Little Books is a two piece folk outfit made from Robin Rutenberg of Four Families and Rick Colado of RickoLus. The two met at a house show in Arlington and eventually started making music together. Little Books’ new album, Bridges and Empires, is set to release in May.
EU: What is the story behind the band name?
Robin: We both always have multiple little journals. We have miniature little libraries. It just kind of stuck at one point.
EU: [To Robin] Your other band, Four Families, also had an album release on March 1. What is it like to release the albums in such short timing?
Robin: It was actually one that Rick recorded for us. He recorded and mixed it. We’ve been working together on various projects, and through them, Little Books formed. It is a lot to do, and I’m always really busy. But I enjoy it because it keeps me thinking and focusing on it. Trying to keep things separate often means trying to keep things very unique.
EU: What makes Four Families & Little Books different for you?
Robin: Just the set up in general and how the songs are conceived. With Little Books, it could be me bringing something, Rick bringing something, or something spontaneous that happens. It’s really rare to write something entirely together. Also, the instrumentation is entirely different. Rick and I are limited by only being two people, but it’s also very freeing.
EU: What are some memorable moments for you from the Jacksonville music scene?
Rick: I’ve been playing for a long time, so the scene kind of starts back in the 90’s. There was this beautiful strange moment where Jacksonville actually had this cool, underground scene. It felt like everybody was in bands, everybody was playing with each other, and we were all super young. There was this club, Einsteins A Go-Go, that was at the beach, this mecca…I can’t even believe that it happened. Every band that you can think of that played in the 90’s happened to go through Einsteins. I feel like that’s almost the roots of anything that’s been going on in Jacksonville since. It’s all grown from there. So we have this anchor. It was really vibrant and beautiful and cool, and then Einstein’s closed and everybody just broke off and did things. There are moments where there are a lot more groups and a lot more venues, and then the venues die out and move. But it’s been steadily growing, and now I think it’s great, too.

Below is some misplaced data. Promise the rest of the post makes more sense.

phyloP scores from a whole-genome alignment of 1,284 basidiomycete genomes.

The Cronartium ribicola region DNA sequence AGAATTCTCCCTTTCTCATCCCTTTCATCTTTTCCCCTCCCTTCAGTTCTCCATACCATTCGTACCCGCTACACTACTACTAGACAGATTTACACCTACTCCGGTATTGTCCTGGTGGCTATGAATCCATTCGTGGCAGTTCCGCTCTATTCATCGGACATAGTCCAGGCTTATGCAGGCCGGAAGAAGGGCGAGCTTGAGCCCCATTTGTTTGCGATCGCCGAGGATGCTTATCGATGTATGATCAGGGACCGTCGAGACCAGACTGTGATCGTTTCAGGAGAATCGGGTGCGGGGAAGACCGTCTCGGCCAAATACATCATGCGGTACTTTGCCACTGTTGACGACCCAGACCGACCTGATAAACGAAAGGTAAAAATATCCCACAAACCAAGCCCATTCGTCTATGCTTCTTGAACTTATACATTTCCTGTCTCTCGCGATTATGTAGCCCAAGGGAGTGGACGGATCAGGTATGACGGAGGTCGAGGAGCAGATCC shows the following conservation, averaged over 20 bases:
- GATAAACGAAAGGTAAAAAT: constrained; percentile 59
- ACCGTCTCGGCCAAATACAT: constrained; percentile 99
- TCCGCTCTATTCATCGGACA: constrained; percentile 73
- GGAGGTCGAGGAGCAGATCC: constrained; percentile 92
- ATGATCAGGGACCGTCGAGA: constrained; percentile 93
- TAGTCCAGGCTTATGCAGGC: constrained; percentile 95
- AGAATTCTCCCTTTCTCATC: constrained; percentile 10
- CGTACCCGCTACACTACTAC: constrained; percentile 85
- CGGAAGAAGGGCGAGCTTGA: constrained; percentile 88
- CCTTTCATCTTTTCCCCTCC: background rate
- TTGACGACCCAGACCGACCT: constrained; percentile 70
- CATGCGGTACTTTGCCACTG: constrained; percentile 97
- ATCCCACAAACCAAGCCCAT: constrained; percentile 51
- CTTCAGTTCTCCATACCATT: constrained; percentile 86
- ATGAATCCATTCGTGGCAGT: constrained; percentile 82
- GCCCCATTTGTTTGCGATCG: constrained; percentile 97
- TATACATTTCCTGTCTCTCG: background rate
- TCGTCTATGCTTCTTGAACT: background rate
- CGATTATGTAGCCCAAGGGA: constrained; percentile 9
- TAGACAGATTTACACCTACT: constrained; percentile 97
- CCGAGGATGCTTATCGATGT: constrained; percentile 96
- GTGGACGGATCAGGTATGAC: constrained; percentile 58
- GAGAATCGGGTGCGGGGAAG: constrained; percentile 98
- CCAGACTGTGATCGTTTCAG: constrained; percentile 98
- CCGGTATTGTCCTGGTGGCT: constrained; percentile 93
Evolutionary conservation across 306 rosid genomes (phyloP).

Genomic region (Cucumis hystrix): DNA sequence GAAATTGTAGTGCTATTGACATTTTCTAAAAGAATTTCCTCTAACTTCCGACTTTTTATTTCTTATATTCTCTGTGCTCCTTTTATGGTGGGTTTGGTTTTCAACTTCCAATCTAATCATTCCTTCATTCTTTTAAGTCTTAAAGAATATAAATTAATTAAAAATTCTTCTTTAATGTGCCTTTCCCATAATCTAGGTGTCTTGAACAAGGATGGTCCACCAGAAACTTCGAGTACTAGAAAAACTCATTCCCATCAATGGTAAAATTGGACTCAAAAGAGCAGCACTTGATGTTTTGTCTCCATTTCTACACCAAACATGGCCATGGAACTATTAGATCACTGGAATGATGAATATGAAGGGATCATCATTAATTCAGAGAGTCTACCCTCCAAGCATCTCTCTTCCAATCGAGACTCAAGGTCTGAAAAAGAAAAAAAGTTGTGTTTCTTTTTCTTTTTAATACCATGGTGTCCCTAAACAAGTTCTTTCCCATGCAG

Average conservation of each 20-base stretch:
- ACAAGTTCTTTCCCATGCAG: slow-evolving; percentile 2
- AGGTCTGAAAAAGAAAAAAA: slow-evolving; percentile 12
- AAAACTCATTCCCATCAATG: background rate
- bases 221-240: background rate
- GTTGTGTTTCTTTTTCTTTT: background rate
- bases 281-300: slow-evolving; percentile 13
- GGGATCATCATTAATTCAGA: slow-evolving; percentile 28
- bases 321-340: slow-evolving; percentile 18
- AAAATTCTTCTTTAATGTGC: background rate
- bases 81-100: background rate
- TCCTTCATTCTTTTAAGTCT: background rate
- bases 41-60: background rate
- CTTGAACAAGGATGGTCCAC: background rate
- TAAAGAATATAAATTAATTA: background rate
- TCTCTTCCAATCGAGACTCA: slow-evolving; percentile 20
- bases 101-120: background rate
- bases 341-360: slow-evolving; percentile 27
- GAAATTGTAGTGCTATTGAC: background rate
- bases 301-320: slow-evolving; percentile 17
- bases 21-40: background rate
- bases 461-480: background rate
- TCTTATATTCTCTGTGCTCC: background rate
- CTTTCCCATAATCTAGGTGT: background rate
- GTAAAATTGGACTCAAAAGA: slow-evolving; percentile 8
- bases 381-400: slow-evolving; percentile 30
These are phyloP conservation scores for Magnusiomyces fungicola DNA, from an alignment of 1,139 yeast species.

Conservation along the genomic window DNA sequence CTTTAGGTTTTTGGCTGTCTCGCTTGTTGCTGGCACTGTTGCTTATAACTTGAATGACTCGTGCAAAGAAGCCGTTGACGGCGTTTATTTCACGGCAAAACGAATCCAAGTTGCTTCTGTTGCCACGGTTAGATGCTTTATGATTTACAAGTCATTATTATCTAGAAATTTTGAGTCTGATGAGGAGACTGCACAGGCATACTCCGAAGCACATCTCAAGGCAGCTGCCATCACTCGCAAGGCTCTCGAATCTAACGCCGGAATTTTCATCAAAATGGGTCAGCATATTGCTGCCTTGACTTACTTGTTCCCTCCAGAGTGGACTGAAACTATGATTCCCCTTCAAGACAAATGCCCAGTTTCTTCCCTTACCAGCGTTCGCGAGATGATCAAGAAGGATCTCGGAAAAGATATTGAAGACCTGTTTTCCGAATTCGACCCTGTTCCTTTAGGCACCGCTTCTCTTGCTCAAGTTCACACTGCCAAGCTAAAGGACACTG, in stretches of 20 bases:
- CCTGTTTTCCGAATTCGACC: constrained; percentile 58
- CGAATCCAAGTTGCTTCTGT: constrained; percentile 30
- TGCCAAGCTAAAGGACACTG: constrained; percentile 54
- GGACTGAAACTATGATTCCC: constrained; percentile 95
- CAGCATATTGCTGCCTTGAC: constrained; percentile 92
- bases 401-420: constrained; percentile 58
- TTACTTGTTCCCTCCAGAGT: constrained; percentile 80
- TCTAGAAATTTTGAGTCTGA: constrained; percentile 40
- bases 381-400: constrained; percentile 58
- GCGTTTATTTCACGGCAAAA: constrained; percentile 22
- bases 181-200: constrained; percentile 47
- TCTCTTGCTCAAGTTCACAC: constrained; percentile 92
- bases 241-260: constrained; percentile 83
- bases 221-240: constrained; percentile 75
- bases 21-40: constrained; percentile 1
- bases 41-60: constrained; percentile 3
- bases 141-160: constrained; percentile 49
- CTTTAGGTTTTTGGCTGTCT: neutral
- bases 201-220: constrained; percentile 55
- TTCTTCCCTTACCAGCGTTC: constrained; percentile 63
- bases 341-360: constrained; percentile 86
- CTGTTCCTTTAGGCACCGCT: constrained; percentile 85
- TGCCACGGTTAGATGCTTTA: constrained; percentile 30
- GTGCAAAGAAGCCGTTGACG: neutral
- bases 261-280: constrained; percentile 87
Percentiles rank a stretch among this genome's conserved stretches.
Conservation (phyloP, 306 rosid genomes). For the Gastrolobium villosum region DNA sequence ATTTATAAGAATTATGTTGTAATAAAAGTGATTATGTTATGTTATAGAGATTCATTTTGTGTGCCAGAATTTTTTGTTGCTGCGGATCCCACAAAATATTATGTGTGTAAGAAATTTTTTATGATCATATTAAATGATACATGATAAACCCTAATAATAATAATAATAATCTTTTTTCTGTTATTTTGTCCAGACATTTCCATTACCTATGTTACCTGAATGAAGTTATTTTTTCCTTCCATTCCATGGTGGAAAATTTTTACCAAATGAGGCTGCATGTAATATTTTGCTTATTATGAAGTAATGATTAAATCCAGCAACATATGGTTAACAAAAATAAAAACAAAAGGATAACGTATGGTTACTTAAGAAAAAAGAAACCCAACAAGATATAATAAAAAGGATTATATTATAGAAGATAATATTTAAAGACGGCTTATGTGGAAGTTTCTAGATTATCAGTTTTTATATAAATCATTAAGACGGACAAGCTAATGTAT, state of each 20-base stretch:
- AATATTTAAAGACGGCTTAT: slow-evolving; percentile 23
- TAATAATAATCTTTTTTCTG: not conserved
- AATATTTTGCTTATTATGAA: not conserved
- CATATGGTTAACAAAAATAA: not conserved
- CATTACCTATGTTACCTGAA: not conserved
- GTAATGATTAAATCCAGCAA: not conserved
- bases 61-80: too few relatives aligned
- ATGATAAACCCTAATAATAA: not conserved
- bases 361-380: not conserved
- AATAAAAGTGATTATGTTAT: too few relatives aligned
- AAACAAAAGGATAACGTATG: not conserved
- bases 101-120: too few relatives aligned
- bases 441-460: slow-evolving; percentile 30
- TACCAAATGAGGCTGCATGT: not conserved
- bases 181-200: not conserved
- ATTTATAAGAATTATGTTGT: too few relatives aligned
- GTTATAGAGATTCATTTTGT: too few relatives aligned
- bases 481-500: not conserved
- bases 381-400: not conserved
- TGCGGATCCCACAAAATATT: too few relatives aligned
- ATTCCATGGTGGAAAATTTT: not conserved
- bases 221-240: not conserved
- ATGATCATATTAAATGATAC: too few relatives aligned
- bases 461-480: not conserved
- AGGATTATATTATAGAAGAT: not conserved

Robin: I think one of the biggest moments in the scene recently is the formation of Girls Rock Jacksonville. I’ve been with this since its inception, and just being able to work with the other female musicians who are all a part of it, who all have their own wonderful bands, is great. Sometimes music scenes can get competitive, and people are competing when really we should be bolstering one another up, helping the scene. Girls Rock is that case, it’s only good energy. I think that GRJ reinvigorated live music in the Jacksonville music scene. We’re not competing because if we can get someone out to a show in general, then that’s good. Someday, hopefully all of the girls going to the camp will be part of the Jacksonville music scene itself.
EU: [To Rick] What 90’s bands were important to the scene?
Rick: Polvo, they’re one of my favorites. Sonic Youth came through. There are huge bands that came through. For me it’s Polvo, Sebadoh, Archers of Loaf.
EU: How was it opening for Sebadoh?
Rick: Sebadoh was the first indie rock show that I had ever been to. When I got the news that I was playing with Sebadoh, I went and found the ticket stub. The date was like February 6th, 1994, and I was playing with Sebadoh on February 9th, 2014. It was crazy. They’re maybe one of the first reasons that I started doing this in the first place. To be like a little 13-year-old insecure dude, and then to see these guys that look like an older version of yourself. That show was this big nostalgic thing for me, seeing some of my heroes.
Listen to Little Books
Girls Rock Jacksonville